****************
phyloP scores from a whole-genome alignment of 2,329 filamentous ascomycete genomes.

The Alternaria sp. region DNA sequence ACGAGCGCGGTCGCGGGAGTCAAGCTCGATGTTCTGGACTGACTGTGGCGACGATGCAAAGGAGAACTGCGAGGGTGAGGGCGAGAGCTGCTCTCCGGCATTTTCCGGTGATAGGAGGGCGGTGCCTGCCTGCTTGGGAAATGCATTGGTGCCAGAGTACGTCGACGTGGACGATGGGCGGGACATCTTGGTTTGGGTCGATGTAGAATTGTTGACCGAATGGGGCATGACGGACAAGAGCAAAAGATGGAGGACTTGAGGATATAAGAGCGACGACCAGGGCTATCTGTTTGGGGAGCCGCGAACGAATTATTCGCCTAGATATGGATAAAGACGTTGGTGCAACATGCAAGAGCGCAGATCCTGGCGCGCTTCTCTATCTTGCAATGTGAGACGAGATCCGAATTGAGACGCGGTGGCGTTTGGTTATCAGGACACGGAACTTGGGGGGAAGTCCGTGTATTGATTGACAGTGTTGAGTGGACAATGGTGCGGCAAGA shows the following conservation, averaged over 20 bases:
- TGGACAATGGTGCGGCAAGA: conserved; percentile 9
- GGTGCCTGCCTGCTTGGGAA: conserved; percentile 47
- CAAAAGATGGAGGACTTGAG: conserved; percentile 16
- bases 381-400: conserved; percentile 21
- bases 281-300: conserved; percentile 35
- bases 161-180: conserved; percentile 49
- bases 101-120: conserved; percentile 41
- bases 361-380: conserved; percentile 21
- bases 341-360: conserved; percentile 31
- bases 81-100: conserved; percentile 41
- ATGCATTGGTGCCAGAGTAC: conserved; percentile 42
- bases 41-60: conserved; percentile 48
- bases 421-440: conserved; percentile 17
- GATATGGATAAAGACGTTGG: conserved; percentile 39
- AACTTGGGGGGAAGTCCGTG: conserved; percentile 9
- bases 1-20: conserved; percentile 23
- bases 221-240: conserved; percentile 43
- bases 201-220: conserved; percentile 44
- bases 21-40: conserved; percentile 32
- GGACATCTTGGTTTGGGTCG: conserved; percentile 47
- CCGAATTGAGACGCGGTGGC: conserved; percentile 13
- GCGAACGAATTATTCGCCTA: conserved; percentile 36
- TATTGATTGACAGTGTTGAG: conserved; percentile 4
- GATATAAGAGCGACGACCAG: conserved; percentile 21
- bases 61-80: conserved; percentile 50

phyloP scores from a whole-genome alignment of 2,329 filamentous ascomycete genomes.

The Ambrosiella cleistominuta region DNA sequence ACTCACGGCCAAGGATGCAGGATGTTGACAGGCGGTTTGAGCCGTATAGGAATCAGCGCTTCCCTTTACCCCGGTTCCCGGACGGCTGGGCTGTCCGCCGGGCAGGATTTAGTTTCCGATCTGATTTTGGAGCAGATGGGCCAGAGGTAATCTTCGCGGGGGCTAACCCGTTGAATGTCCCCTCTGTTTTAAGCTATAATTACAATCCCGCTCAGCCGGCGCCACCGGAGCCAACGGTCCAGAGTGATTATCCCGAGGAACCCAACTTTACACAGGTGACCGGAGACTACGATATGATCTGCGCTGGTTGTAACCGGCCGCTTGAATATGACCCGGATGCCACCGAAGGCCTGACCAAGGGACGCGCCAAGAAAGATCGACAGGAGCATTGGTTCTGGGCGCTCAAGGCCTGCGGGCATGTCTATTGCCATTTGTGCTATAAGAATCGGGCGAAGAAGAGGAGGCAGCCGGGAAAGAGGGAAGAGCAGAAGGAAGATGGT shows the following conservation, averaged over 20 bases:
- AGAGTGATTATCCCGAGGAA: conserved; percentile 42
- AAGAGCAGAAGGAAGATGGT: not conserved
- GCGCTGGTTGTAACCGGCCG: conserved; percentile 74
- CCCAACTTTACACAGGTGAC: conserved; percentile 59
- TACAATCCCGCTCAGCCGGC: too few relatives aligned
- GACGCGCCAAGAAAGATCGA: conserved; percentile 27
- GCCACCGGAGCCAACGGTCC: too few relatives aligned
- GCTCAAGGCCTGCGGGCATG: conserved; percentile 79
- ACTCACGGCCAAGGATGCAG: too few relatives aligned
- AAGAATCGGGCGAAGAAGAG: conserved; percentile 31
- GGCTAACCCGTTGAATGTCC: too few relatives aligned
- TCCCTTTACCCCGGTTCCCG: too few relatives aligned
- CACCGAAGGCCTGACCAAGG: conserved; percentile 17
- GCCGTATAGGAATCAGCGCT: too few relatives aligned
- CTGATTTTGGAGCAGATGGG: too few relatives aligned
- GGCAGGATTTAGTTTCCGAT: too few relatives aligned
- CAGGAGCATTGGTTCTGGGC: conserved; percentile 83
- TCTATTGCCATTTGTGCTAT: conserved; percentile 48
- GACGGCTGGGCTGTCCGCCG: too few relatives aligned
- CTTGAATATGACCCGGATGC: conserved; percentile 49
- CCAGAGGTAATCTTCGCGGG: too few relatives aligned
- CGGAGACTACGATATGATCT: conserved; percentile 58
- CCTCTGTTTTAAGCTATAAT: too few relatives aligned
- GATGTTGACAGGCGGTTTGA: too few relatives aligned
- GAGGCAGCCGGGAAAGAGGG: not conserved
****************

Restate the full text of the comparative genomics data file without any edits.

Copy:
phyloP scores from a whole-genome alignment of 2,329 filamentous ascomycete genomes.

The Alternaria sp. region DNA sequence ACGAGCGCGGTCGCGGGAGTCAAGCTCGATGTTCTGGACTGACTGTGGCGACGATGCAAAGGAGAACTGCGAGGGTGAGGGCGAGAGCTGCTCTCCGGCATTTTCCGGTGATAGGAGGGCGGTGCCTGCCTGCTTGGGAAATGCATTGGTGCCAGAGTACGTCGACGTGGACGATGGGCGGGACATCTTGGTTTGGGTCGATGTAGAATTGTTGACCGAATGGGGCATGACGGACAAGAGCAAAAGATGGAGGACTTGAGGATATAAGAGCGACGACCAGGGCTATCTGTTTGGGGAGCCGCGAACGAATTATTCGCCTAGATATGGATAAAGACGTTGGTGCAACATGCAAGAGCGCAGATCCTGGCGCGCTTCTCTATCTTGCAATGTGAGACGAGATCCGAATTGAGACGCGGTGGCGTTTGGTTATCAGGACACGGAACTTGGGGGGAAGTCCGTGTATTGATTGACAGTGTTGAGTGGACAATGGTGCGGCAAGA shows the following conservation, averaged over 20 bases:
- TGGACAATGGTGCGGCAAGA: conserved; percentile 9
- GGTGCCTGCCTGCTTGGGAA: conserved; percentile 47
- CAAAAGATGGAGGACTTGAG: conserved; percentile 16
- bases 381-400: conserved; percentile 21
- bases 281-300: conserved; percentile 35
- bases 161-180: conserved; percentile 49
- bases 101-120: conserved; percentile 41
- bases 361-380: conserved; percentile 21
- bases 341-360: conserved; percentile 31
- bases 81-100: conserved; percentile 41
- ATGCATTGGTGCCAGAGTAC: conserved; percentile 42
- bases 41-60: conserved; percentile 48
- bases 421-440: conserved; percentile 17
- GATATGGATAAAGACGTTGG: conserved; percentile 39
- AACTTGGGGGGAAGTCCGTG: conserved; percentile 9
- bases 1-20: conserved; percentile 23
- bases 221-240: conserved; percentile 43
- bases 201-220: conserved; percentile 44
- bases 21-40: conserved; percentile 32
- GGACATCTTGGTTTGGGTCG: conserved; percentile 47
- CCGAATTGAGACGCGGTGGC: conserved; percentile 13
- GCGAACGAATTATTCGCCTA: conserved; percentile 36
- TATTGATTGACAGTGTTGAG: conserved; percentile 4
- GATATAAGAGCGACGACCAG: conserved; percentile 21
- bases 61-80: conserved; percentile 50

phyloP scores from a whole-genome alignment of 2,329 filamentous ascomycete genomes.

The Ambrosiella cleistominuta region DNA sequence ACTCACGGCCAAGGATGCAGGATGTTGACAGGCGGTTTGAGCCGTATAGGAATCAGCGCTTCCCTTTACCCCGGTTCCCGGACGGCTGGGCTGTCCGCCGGGCAGGATTTAGTTTCCGATCTGATTTTGGAGCAGATGGGCCAGAGGTAATCTTCGCGGGGGCTAACCCGTTGAATGTCCCCTCTGTTTTAAGCTATAATTACAATCCCGCTCAGCCGGCGCCACCGGAGCCAACGGTCCAGAGTGATTATCCCGAGGAACCCAACTTTACACAGGTGACCGGAGACTACGATATGATCTGCGCTGGTTGTAACCGGCCGCTTGAATATGACCCGGATGCCACCGAAGGCCTGACCAAGGGACGCGCCAAGAAAGATCGACAGGAGCATTGGTTCTGGGCGCTCAAGGCCTGCGGGCATGTCTATTGCCATTTGTGCTATAAGAATCGGGCGAAGAAGAGGAGGCAGCCGGGAAAGAGGGAAGAGCAGAAGGAAGATGGT shows the following conservation, averaged over 20 bases:
- AGAGTGATTATCCCGAGGAA: conserved; percentile 42
- AAGAGCAGAAGGAAGATGGT: not conserved
- GCGCTGGTTGTAACCGGCCG: conserved; percentile 74
- CCCAACTTTACACAGGTGAC: conserved; percentile 59
- TACAATCCCGCTCAGCCGGC: too few relatives aligned
- GACGCGCCAAGAAAGATCGA: conserved; percentile 27
- GCCACCGGAGCCAACGGTCC: too few relatives aligned
- GCTCAAGGCCTGCGGGCATG: conserved; percentile 79
- ACTCACGGCCAAGGATGCAG: too few relatives aligned
- AAGAATCGGGCGAAGAAGAG: conserved; percentile 31
- GGCTAACCCGTTGAATGTCC: too few relatives aligned
- TCCCTTTACCCCGGTTCCCG: too few relatives aligned
- CACCGAAGGCCTGACCAAGG: conserved; percentile 17
- GCCGTATAGGAATCAGCGCT: too few relatives aligned
- CTGATTTTGGAGCAGATGGG: too few relatives aligned
- GGCAGGATTTAGTTTCCGAT: too few relatives aligned
- CAGGAGCATTGGTTCTGGGC: conserved; percentile 83
- TCTATTGCCATTTGTGCTAT: conserved; percentile 48
- GACGGCTGGGCTGTCCGCCG: too few relatives aligned
- CTTGAATATGACCCGGATGC: conserved; percentile 49
- CCAGAGGTAATCTTCGCGGG: too few relatives aligned
- CGGAGACTACGATATGATCT: conserved; percentile 58
- CCTCTGTTTTAAGCTATAAT: too few relatives aligned
- GATGTTGACAGGCGGTTTGA: too few relatives aligned
- GAGGCAGCCGGGAAAGAGGG: not conserved